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Top 25 Baseball Stories of 2016 — #21: Chris Sale freaks out, shreds White Sox throwback jerseys

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We’re a few short days away from 2017 so it’s a good time to look back at the top 25 baseball stories of 2016. Some of them took place on the field, some of them off the field and some of them were creatures of social media, fan chatter and the like. No matter where the story broke, however, these were the stories baseball fans were talking about most this past year.

White Sox starter Chris Sale had an . . . interesting year.

It began with him being tied up in the dramatic and ridiculous Drake LaRoche Affair, which will appear later on this countdown. That was a team effort in crazy, however, with many White Sox players, quite frankly, embarrassing themselves in equal measure.

Sale’s solo performance came in late July on what was supposed to be a 1976 White Sox throwback jersey night with him taking the mound. He ended up being scratched, however, and the team wore 1983 throwbacks. Why? Because Sale shredded the 1976 numbers with a dang knife.

Sale, it seems, believed the uniform would have impacted his performance, saying, “[The ’76 uniforms] are uncomfortable and unorthodox. I didn’t want to go out there and not be at the top of my game in every aspect that I need to be in. Not only that, but I didn’t want anything to alter my mechanics. … There’s a lot of different things that went into it. Looking bad had absolutely zero to do with it. Nothing.”

It was never clear to what extent Sale and the White Sox had discussed the matter of the 1976 throwbacks before the incident, but it’s worth noting that most teams allow the starting pitcher to pick which uniforms will be worn on the night he starts. It’s also the case that, however crazy it all ended up being, that Drake LaRoche incident strongly suggested that the communication lines between the White Sox players and White Sox management were, at the very least, strained. Sale may have lashed out in an unreasonable manner, but he may very well have had reason to be upset and frustrated with the club.

Maybe it’s for that reason that Sale’s outburst did not harm his reputation very much. In the days after the incident there were multiple stories in which Sale was referred to as a “competitor” who was “passionate.” One has to wonder how an identical incident involving, say, Yasiel Puig or Carlos Gomez would’ve gone over. I feel like they wouldn’t have been called “competitors” however, even if there were some communication issues with team brass, but I suppose that’s best left for another post.

The slashing bit cost the White Sox $12,000 and cost Sale more than that due to the team suspending him for five games. It did not, however, derail Sale’s season on the field in any noticeable way. He ended the year with a record of 17-10 and a 3.34 ERA. He pitched 226.2 innings and led the league in complete games with 6, finishing fifth in Cy Young balloting. He also led the league in hit batsmen, suggesting that it’s not just throwback jerseys that annoy him.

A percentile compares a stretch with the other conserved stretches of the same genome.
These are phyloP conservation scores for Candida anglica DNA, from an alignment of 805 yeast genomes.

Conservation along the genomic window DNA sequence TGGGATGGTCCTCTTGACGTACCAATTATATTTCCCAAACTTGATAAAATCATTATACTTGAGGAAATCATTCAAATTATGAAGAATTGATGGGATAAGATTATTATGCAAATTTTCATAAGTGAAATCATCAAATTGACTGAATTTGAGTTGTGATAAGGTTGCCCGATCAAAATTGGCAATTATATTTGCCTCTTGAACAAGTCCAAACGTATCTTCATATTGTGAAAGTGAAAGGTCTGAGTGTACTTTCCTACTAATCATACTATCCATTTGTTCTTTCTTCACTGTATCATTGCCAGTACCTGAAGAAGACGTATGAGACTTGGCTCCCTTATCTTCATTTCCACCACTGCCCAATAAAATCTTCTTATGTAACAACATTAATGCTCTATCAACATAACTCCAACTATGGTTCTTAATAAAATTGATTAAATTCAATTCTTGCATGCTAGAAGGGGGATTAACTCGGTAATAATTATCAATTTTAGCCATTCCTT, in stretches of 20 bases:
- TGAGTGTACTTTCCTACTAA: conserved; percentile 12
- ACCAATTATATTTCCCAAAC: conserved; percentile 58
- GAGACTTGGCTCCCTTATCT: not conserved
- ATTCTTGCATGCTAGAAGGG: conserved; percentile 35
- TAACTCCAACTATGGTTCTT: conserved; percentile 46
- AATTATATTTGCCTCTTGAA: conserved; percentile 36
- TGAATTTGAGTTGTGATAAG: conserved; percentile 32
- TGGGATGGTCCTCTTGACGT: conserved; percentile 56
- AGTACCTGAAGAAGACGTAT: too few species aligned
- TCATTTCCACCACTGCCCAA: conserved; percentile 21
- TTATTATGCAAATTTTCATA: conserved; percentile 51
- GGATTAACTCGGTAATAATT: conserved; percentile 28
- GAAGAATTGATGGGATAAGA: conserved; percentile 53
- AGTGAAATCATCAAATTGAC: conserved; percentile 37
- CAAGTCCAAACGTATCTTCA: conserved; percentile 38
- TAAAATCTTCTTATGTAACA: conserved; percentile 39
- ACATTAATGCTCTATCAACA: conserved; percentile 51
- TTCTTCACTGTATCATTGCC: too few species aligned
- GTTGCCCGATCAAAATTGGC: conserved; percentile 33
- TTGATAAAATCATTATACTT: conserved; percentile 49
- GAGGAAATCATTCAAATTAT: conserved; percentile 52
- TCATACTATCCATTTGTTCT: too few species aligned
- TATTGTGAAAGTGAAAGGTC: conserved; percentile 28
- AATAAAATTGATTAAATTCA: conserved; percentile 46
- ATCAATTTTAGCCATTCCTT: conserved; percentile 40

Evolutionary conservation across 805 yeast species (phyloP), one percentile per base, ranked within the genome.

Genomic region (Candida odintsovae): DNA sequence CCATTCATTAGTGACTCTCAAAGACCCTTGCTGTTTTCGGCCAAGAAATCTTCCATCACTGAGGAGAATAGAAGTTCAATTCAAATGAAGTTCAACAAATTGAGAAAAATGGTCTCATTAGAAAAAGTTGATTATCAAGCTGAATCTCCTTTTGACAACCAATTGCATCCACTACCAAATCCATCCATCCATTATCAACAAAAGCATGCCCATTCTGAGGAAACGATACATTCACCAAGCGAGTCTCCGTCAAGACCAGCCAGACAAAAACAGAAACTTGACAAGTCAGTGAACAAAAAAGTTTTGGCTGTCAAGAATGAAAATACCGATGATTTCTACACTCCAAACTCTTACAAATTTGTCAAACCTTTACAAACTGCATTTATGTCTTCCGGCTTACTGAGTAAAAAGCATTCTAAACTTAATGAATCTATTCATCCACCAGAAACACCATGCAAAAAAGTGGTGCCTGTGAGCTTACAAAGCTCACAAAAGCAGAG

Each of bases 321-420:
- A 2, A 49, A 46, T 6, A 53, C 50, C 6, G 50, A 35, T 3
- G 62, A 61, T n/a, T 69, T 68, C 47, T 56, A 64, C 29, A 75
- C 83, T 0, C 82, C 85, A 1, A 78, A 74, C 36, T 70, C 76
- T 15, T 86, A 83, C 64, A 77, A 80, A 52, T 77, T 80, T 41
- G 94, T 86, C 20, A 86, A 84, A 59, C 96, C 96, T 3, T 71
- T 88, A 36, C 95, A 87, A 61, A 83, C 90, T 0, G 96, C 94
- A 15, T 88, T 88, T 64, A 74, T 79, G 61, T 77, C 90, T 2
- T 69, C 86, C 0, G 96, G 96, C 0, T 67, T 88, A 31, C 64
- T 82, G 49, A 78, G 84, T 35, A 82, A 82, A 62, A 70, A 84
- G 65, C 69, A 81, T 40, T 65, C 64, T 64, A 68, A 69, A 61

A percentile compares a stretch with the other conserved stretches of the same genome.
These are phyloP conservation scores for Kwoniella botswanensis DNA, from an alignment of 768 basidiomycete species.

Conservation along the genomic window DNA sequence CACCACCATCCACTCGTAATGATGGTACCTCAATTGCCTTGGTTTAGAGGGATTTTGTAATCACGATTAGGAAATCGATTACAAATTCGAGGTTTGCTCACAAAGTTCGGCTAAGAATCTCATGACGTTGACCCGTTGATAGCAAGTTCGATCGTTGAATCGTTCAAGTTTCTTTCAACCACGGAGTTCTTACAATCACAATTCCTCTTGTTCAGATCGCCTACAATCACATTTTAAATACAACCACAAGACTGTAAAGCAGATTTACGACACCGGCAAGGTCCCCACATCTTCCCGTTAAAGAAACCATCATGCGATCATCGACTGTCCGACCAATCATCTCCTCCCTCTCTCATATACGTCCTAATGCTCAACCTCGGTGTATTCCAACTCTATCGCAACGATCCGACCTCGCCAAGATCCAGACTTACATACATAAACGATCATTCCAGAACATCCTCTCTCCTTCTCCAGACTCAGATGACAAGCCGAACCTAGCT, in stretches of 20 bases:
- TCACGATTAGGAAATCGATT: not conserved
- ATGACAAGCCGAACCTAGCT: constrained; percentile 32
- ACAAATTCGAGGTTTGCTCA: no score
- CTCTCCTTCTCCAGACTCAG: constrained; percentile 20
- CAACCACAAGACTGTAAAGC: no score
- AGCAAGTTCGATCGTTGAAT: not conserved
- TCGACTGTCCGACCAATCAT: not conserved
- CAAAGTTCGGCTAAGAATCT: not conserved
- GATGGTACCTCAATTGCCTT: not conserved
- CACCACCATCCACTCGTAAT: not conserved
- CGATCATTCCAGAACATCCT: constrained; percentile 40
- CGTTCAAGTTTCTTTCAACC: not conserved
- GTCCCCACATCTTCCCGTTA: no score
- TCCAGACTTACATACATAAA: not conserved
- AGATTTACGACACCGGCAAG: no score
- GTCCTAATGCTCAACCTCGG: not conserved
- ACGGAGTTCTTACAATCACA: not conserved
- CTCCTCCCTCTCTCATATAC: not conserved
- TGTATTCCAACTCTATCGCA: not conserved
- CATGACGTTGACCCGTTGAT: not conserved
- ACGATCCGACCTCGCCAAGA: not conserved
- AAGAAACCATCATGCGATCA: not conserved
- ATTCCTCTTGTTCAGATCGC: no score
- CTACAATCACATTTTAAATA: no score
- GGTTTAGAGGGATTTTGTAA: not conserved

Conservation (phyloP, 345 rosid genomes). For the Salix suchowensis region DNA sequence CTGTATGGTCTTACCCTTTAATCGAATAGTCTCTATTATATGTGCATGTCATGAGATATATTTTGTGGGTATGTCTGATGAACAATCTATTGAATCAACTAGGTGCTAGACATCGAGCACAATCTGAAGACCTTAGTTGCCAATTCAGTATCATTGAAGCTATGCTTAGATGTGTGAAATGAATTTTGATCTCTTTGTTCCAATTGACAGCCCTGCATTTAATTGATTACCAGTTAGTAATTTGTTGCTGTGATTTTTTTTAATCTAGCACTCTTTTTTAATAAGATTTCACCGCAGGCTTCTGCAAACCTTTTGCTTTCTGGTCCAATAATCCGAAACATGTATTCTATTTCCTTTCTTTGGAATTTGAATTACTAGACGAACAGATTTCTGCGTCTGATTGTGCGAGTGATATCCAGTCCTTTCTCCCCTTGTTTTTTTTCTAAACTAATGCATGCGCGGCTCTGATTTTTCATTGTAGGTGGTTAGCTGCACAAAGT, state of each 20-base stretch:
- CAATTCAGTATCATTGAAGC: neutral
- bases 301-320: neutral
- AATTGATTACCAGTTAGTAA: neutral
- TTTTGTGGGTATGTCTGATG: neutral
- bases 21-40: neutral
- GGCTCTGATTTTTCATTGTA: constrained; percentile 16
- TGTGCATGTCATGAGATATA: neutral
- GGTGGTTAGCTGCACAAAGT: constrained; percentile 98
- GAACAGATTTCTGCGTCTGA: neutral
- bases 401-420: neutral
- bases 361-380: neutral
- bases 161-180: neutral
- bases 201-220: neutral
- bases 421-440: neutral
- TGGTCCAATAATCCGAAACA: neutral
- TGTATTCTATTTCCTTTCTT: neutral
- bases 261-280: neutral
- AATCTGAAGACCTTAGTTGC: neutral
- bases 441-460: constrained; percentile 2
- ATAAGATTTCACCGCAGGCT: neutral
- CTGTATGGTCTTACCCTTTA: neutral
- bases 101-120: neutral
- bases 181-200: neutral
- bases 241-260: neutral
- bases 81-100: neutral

As for his relationship with the White Sox, that’s all over. He was traded to Boston earlier this month for a hefty haul of prospects. The Red Sox have far fewer throwback jersey nights than Chicago, so there’s a better chance that Sale won’t have to cut a stitch.

Video: Kurt Suzuki breaks World Series Game 2 tie with long solo homer

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The postseason has a knack for finding unlikely heroes. Nationals catcher Kurt Suzuki was 1-for-23 in the postseason entering Wednesday’s Game 2 of the World Series. The Nats and Astros each plated two runs in the first inning, then went otherwise scoreless through the sixth inning. In the top of the seventh, with Justin Verlander returning to the mound, Suzuki demolished a high, 1-0 fastball just below the train tracks in left field at Minute Maid Park, breaking the 2-2 tie.

Verlander proceeded to walk Victor Robles, prompting manager A.J. Hinch to take his veteran starter out of the game. Ryan Pressly came in to attempt to keep it a one-run game.

The underdog Nationals held on to defeat the Astros 5-4 in Game 1. Another victory by the Nats in Game 2 would put the Astros — heavy favorites according to oddsmakers — in a big hole.

Update: Pressly walked the first batter he faced, Trea Turner. Adam Eaton successfully sacrifice bunted both runners over. After Anthony Rendon flied out to shallow center field, Hinch decided to issue his team’s first intentional walk of the entire year to Juan Soto, loading the bases. Howie Kendrick then hit what appeared to be an inning-ending ground out, but Alex Bregman booted the ball as he moved to his left. Turner scored to make it 4-2. The floodgates opened when Asdrúbal Cabrera lined a single to center field, bringing home two more runs to pad the lead to 6-2. While pitching to Ryan Zimmerman, Pressly uncorked a wild pitch to allow the two base runners to advance. Zimmerman followed up with a slow roller down the third base line which Bregman barehanded and proceeded to throw away. Two more runs scored. 8-2. Yiiiikes, Astros.